Letter Machine Editions
windows smeared in our own dust
if you want to come in here
you’ll have to go through us
from the section: Tallying Song
– Farid Matuk
Farid Matuk explores and displays a world and its territories occupied by us – the immigrants, consumers, politicians, beggars, thieves – the people.
“This is the age of information” he states, and is able to portray this world through numerous allusions of modern day figures, corporations, wars, disasters, literature and anything you can think of. Yet all these allusions are cast into the light of the absurd, the ridiculous sarcasm of the world and her ‘citizens’.
Through odd juxtapositions, like Huck tearing up his letter, refusing to believe… “the niggerfication of Jim” in the midst of Hurricane Katrina, and over the top language, “I only care that you love…testicles like oyster onions floating down the river,” Matuk humorously inhabits serious moments of satire and social commentary.
He embraces the impractical love/hate for celebrities and does not hesitate to use names, “say it with me – Thank God for Dolly Parton” and a poem titled, But Richard, Will You Show Me an Ethic of Freedom, that begins “Richard Pryor is a criminal / and comes from criminal people.”
The speaker is not merely spilling commentary but often becomes the people portrayed, “I am Moroccan today… the shoes / I will buy will raise me, incline me / as the whole of Europe is inclined…” He distinguishes nations and peoples, “look at our pairs of feet / in the basin, Joe / your European toe / my American slope” while simultaneously acknowledging unity in that we are all people and preposterous, “We all joined the astronaut corps and are waiting in line for the moon.” At once we are disjointed and unified.
“…there / is no world there is / a world if
you stand at all / you stand against it”
From the section: Dear Lengthening Day
– Farid Matuk
Prepare yourself for a lengthy travel: a journey full of dust and water and mirrors that don’t quite reflect, or hazy windows that refuse sunlight. Prepare to roam the earth.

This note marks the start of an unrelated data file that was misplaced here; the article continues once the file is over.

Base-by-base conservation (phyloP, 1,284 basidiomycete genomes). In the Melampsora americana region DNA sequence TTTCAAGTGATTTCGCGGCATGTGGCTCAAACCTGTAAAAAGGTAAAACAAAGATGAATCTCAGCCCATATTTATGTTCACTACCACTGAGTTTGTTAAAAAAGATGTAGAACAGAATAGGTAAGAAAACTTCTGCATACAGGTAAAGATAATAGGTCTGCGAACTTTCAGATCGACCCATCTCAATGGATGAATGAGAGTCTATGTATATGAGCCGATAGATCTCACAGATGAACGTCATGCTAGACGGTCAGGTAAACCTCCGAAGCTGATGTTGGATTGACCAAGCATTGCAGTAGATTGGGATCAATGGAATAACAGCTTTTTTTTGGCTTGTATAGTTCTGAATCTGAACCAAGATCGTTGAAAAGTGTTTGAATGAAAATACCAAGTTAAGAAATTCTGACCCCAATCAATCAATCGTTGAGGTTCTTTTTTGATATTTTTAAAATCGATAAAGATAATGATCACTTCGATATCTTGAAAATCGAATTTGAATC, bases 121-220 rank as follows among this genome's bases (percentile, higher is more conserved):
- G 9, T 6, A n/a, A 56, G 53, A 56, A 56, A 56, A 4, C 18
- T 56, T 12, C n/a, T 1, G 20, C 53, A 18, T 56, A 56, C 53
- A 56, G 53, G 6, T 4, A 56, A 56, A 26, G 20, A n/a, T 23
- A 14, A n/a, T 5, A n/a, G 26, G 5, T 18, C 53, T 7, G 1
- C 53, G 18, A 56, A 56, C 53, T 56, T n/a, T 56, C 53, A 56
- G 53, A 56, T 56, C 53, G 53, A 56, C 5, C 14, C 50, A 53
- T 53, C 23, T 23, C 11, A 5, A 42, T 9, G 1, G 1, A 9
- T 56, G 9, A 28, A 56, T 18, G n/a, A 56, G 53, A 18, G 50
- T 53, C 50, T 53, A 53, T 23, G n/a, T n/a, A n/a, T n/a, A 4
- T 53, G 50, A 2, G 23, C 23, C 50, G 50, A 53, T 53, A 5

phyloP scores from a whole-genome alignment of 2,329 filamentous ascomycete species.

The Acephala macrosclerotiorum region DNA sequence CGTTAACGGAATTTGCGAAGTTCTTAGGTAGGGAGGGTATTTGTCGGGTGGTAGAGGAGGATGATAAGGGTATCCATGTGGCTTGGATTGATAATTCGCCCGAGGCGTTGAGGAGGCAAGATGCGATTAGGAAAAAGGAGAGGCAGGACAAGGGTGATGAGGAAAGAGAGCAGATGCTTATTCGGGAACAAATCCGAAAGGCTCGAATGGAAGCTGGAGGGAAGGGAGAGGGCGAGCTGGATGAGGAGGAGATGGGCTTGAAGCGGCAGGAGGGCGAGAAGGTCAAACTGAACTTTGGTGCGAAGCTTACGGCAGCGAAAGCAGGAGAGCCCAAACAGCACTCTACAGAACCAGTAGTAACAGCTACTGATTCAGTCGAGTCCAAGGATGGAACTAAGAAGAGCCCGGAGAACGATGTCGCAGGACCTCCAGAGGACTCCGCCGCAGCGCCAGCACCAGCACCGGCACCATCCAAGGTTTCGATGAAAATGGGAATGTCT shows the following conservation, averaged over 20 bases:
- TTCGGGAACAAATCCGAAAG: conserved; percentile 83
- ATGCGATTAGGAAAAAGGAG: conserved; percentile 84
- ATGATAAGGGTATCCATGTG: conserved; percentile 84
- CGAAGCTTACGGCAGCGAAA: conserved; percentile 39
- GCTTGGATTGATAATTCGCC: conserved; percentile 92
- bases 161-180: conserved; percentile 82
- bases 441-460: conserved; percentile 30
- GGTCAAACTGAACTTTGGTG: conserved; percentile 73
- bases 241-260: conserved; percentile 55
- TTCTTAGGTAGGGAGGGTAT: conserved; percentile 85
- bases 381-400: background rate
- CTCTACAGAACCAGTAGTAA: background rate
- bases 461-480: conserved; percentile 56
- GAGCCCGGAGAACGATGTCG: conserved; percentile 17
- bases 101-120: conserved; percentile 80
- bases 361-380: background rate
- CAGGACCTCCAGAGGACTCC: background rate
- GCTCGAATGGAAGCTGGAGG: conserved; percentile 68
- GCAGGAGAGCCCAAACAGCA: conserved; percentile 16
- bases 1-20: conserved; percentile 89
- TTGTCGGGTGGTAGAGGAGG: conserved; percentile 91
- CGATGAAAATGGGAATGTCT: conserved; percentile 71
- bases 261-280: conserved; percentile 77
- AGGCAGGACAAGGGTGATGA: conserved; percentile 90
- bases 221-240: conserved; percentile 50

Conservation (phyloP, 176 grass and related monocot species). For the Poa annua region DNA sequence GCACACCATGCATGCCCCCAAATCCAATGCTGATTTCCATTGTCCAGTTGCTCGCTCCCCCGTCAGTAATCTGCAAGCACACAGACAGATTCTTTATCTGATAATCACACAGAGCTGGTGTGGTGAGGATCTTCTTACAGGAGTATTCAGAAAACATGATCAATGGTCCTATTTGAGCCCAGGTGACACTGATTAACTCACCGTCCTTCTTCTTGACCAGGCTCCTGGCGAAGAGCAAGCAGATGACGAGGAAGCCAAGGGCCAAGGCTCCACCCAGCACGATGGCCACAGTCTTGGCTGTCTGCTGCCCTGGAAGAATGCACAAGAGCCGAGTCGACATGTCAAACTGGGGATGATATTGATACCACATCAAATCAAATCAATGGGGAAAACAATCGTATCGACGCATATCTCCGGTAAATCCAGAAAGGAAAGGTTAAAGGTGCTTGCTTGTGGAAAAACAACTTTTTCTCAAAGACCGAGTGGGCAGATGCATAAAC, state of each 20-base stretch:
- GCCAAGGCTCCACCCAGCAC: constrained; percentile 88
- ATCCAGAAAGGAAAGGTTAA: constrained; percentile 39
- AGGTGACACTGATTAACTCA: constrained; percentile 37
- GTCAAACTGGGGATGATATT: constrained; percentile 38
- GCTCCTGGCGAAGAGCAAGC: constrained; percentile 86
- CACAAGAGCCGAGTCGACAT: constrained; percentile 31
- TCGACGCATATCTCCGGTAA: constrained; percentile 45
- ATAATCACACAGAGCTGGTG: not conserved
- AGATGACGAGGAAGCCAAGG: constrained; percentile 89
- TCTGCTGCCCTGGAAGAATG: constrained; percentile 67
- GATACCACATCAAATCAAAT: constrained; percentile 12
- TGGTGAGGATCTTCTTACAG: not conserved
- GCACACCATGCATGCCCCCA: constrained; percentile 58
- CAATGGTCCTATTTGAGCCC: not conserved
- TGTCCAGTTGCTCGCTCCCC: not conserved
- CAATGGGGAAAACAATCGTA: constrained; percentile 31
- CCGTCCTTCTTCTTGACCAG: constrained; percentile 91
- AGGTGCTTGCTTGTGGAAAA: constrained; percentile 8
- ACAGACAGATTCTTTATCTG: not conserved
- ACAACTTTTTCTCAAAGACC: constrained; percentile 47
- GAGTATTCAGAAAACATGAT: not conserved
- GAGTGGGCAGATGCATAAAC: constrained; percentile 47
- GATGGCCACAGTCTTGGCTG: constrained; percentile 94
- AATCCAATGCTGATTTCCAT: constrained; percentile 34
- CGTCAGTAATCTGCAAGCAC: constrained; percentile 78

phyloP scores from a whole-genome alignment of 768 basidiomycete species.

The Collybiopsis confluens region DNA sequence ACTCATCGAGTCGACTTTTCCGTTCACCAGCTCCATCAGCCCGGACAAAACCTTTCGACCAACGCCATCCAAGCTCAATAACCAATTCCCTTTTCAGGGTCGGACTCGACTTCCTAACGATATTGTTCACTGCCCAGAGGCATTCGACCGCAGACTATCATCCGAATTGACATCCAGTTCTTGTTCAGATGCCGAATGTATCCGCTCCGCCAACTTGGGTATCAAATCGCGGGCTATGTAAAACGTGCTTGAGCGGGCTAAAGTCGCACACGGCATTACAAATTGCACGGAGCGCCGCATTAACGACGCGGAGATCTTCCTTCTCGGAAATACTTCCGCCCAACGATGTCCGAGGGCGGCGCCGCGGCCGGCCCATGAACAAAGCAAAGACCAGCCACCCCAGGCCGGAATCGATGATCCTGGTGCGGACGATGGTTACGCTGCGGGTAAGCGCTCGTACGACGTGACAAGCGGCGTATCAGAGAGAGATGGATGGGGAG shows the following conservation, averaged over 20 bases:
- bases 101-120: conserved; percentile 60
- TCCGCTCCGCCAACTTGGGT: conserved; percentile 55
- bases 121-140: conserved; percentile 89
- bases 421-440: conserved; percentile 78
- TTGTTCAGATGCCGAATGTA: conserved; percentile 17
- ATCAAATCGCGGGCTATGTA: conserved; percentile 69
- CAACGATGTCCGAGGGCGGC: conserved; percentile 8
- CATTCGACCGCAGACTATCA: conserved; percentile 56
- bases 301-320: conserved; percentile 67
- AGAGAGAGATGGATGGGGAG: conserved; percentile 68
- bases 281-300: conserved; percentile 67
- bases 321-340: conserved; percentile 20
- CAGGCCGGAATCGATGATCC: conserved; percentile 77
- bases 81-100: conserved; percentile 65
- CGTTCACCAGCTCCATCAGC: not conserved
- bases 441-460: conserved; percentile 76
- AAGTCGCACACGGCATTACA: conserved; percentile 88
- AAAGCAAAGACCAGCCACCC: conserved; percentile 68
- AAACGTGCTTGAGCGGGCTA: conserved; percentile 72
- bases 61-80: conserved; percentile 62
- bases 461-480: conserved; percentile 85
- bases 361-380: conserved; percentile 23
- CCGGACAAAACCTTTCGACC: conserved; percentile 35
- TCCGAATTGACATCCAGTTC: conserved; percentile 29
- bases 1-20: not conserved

First: find a ramp exit you can fly down like a dune that leads into a field or expanse, a far-flung stillness to hurl questions at. While crossing this expanse in search of water, breathe in the field, piss outside to affirm life, write something about spring coming through.
Stumbling upon the banks of a river, plant hydrangeas. Train a monkey to light matches then fling them into the moments, like disturbing little black pools of stagnant water – little sparks of the heart. Line squirrels in trees between the crosshairs of your finger and thumb then fire fire! Consider: “we learn to look at anything and recognize death.” Write something else about spring coming through. “Scrape wood to expose it to the air.”
Continue on in search of tall structures and people. Before you approach, roll around in dust, and then walk into the city. Lie about the things in your pockets. Play with people’s fears of thievery. “Beneath that: a sort of friendship. Beneath that: thievery.” Attempt to piss between dumpsters without being caught.
Come home. Wash your mouth out with soap and water. Read poetry to your dog then kiss her head and smell the spit over hair – “feel her jowl bags work over your hand like a jellyfish.” Be sure to start a pile of your toenail clippings on the coffee table; listen to the whispers of your naked toes. Paint your mother’s chest red to remind you of the red-breasted birds from another country, the places you’ve been. Consider you’ve kissed at least once in your dreams.
Imagine leaving once again. Traveling with your girlfriend. Fucking in the train-car bathroom – a chant of oh fuck oh fuck oh fuck
Realize that someday people will prepare a 9/11 reenactment.
Write something about spring coming through.
Reviewer: Shawn McDaniel is a first year MFA student in the Jack Kerouac School of Disembodied Poetics at Naropa University and one of Bombay Gin‘s Audio Archive Editors.
…a line from Anne Waldman’s poem “Sprawl,” which was inspired by Danielle Dutton’s novel S P R A W L. Both women will be in Boulder next week for Week 2 of the Summer Writing Program. Of course, Anne is already here and she read at the 38.2 Bombay Gin Release Party last Sunday.
There were current and former Naropa students, Lindsay Miller and Mark DuCharme.
And there were those writers from Colorado’s Front Range who are entirely new to Naropa.
There were others too: Katherine West and Chris Kondrich. The very helpful 2012-13 Bombay Gin board helped set up the event: Sally Smith, June Lucarotti, Brenna Lee, April Joseph, Eric Fischman, and Chris Shugrue.
If you attended the reading, thank you. If you bought the new issue or a back issue: thank you very much. We look forward to another exciting year.
We are pleased to announce the release party for our Front Range Writers & Artists issue of Bombay Gin. Celebrate our writing community and join us for an evening of readings and performances by some of the contributors of this issue. This event is free and open to the public, and we will be serving sweets and refreshing beverages.
Pick up a copy of Bombay Gin 38.2: Front Range Writers & Artists for $12. We’ll also be selling bundles of back issues from $5 to $10, as well as chapbooks from the Kavyayantra Press.
If you have any questions about the event, leave me a comment or send an email to firstname.lastname@example.org.
Can’t wait to see you there!
Bombay Gin 38.2: Front Range Writers & Artists is at the printer now.
We have been blog quiet for a bit too long, so we thought you needed a taste of what we’ve been up to. There is much more to come, so please stay tuned!